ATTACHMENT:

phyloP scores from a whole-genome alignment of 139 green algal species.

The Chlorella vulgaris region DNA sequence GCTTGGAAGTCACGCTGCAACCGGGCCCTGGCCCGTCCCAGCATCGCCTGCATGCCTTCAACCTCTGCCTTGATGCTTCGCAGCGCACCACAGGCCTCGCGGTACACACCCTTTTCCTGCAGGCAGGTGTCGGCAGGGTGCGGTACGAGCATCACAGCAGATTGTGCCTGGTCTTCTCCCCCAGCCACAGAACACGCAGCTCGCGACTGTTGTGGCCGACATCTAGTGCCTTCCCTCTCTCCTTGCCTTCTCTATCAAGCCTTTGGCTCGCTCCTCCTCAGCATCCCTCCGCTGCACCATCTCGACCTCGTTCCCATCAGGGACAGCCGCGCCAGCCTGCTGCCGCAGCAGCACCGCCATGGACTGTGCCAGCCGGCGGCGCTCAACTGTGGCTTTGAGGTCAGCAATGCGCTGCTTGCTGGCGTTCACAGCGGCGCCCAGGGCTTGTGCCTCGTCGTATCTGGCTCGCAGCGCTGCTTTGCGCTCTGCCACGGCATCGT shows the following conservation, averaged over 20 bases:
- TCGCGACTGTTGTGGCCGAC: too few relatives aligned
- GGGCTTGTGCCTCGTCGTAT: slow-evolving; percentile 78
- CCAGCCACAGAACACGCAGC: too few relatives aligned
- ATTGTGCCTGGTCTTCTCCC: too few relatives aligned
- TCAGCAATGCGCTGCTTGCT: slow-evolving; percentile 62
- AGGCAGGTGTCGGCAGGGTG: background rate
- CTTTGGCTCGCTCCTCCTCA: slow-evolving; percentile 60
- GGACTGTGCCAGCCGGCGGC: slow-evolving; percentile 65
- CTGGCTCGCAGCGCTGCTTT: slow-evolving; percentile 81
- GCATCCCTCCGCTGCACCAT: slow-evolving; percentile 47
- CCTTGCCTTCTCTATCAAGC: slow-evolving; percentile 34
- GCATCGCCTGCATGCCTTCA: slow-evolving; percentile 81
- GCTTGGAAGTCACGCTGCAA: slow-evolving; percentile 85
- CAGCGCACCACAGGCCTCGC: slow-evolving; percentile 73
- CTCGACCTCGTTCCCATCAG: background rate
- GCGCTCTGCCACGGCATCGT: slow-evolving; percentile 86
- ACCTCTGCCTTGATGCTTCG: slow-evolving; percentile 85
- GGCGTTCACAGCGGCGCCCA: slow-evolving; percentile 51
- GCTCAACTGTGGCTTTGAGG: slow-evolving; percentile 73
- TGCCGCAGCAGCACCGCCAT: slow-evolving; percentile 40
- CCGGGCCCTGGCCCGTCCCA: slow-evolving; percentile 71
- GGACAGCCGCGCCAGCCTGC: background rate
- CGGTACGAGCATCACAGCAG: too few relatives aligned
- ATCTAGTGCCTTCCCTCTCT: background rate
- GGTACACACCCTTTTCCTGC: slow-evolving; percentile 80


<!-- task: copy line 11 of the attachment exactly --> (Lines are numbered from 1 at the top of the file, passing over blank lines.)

- CTGGCTCGCAGCGCTGCTTT: slow-evolving; percentile 81